The year began with high hopes of substantive tax reform. Now, with just over two months left in 2007, reality has hit Congress.
Rather than the "mother of all tax reforms," it looks like we'll get -- again -- some short-term fixes.
According to House Ways and Means Committee Chairman Charles B. Rangel (D-NY), his committee this week will likely see a stop-gap bill to address expiring tax breaks and alternative minimum tax concerns.
The extender portion would continue a group of popular expiring business and individual tax benefits.
The tax breaks likely to be continued for individual filers are deductions for school teacher expenses, contributions to Archer Medical Savings Accounts, higher-education tuition and fees and state and local sales tax payments.
Outside possibilities for continuation are tax breaks for energy efficient home improvements and the ability of older IRA owners to roll distributions directly to charitable organizations. The private mortgage insurance write-off is part of the mortgage debt relief bill (blogged here), but it might get added here, too, just to make sure.
On the AMT front, the House bill is expected to contain a one-year patch to prevent the parallel tax system from affecting about 23 million American families in 2008.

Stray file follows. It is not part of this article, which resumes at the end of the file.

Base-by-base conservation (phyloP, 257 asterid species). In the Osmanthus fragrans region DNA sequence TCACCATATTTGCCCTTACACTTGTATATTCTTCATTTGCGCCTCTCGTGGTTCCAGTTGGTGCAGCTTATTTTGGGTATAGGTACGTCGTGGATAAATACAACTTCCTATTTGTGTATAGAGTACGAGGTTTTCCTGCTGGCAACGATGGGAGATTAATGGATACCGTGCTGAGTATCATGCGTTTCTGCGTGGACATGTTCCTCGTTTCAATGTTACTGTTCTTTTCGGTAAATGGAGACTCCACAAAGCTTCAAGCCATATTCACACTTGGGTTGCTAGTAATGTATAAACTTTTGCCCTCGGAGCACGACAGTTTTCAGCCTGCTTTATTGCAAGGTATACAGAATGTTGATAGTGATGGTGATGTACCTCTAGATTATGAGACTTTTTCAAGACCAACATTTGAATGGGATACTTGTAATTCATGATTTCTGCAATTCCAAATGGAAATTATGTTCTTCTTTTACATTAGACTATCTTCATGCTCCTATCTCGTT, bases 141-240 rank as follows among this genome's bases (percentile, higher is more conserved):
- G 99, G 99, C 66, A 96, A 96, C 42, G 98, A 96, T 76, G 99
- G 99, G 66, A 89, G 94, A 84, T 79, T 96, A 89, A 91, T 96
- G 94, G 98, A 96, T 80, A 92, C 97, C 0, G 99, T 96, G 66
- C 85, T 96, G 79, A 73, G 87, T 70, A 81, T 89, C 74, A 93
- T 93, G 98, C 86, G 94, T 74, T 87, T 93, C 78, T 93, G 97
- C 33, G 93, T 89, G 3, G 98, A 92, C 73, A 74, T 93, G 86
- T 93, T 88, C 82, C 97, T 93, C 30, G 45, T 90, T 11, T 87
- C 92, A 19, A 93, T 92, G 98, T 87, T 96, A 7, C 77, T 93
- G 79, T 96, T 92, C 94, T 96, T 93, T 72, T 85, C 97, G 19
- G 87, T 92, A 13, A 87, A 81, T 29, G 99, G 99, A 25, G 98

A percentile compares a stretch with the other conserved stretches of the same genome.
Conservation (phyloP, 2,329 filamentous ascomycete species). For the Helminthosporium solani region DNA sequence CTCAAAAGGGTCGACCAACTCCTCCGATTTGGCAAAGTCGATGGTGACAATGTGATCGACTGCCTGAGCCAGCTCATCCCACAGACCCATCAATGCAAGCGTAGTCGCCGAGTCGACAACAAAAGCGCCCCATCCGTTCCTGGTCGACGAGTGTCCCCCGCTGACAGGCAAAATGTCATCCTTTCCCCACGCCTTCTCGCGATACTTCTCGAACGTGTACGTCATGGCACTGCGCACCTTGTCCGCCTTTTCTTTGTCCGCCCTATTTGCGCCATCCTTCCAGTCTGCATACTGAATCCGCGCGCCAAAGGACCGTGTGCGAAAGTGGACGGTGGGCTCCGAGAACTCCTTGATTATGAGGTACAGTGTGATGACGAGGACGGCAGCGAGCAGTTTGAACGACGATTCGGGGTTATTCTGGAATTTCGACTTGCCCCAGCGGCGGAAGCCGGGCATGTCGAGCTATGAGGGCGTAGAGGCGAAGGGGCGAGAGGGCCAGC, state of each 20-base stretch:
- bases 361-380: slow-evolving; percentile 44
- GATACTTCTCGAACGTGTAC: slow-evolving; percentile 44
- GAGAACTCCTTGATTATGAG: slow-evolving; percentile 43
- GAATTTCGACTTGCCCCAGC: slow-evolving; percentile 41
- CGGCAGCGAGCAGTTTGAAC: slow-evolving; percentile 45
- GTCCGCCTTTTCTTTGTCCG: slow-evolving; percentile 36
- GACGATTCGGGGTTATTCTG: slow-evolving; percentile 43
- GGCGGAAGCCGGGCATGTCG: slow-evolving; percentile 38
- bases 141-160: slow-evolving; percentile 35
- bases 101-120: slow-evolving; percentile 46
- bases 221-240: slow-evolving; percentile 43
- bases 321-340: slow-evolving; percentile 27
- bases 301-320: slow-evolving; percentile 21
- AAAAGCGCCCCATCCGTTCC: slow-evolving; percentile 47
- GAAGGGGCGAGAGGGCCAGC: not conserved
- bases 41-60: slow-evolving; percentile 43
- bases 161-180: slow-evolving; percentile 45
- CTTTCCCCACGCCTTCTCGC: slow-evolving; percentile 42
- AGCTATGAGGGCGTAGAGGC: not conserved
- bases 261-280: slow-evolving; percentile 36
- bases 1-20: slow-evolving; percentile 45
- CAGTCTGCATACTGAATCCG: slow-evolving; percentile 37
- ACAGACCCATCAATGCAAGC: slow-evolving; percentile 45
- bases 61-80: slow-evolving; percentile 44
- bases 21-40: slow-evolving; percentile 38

Rangel's goal is to get the bill to a full House vote before that legislative body adjourns in mid-November. Let's hope so. Last year's debacle with 2006 tax law not being set until the end of December wreaked havoc on filers and the IRS alike.
Meanwhile, over in the Senate, Finance Committee Chairman Max Baucus (D-Mont.) said his panel also could this week consider an extension of current AMT protections, but he wouldn't commit to a one- or two-year fix. But the Senate is expected to look at extender legislation that would renew tax breaks for two more years.
"Mother" still in the House: Rangel said he has not abandoned his comprehensive tax overhaul plan.
But after meeting with House leadership and Ways and Means members, he decided that the larger bill should not be rushed. Rangel also plans to visit business and consumer groups next year to drum up support for the measure.
Payment problems: Of course, the bigger problem is how to pay for these continued tax breaks and AMT patch, not to mention the comprehensive tax code rewrite that Rangel wants.
It would cost at least $50 billion, according to Joint Committee on Taxation estimates, to extend the current individual AMT exemption amounts for another year.
Total repeal, say JCT number crunchers, would cost $800 billion if the president’s 2001 and 2003 tax cuts are allowed to expire in 2010; the price tag would balloon to $1.6 trillion if Congress continues those tax cuts.
Tax Foundation blogger Gerald Prante takes a closer look at funding issues in AMT Patch Appears Likely; "Pay For" Is Uncertain.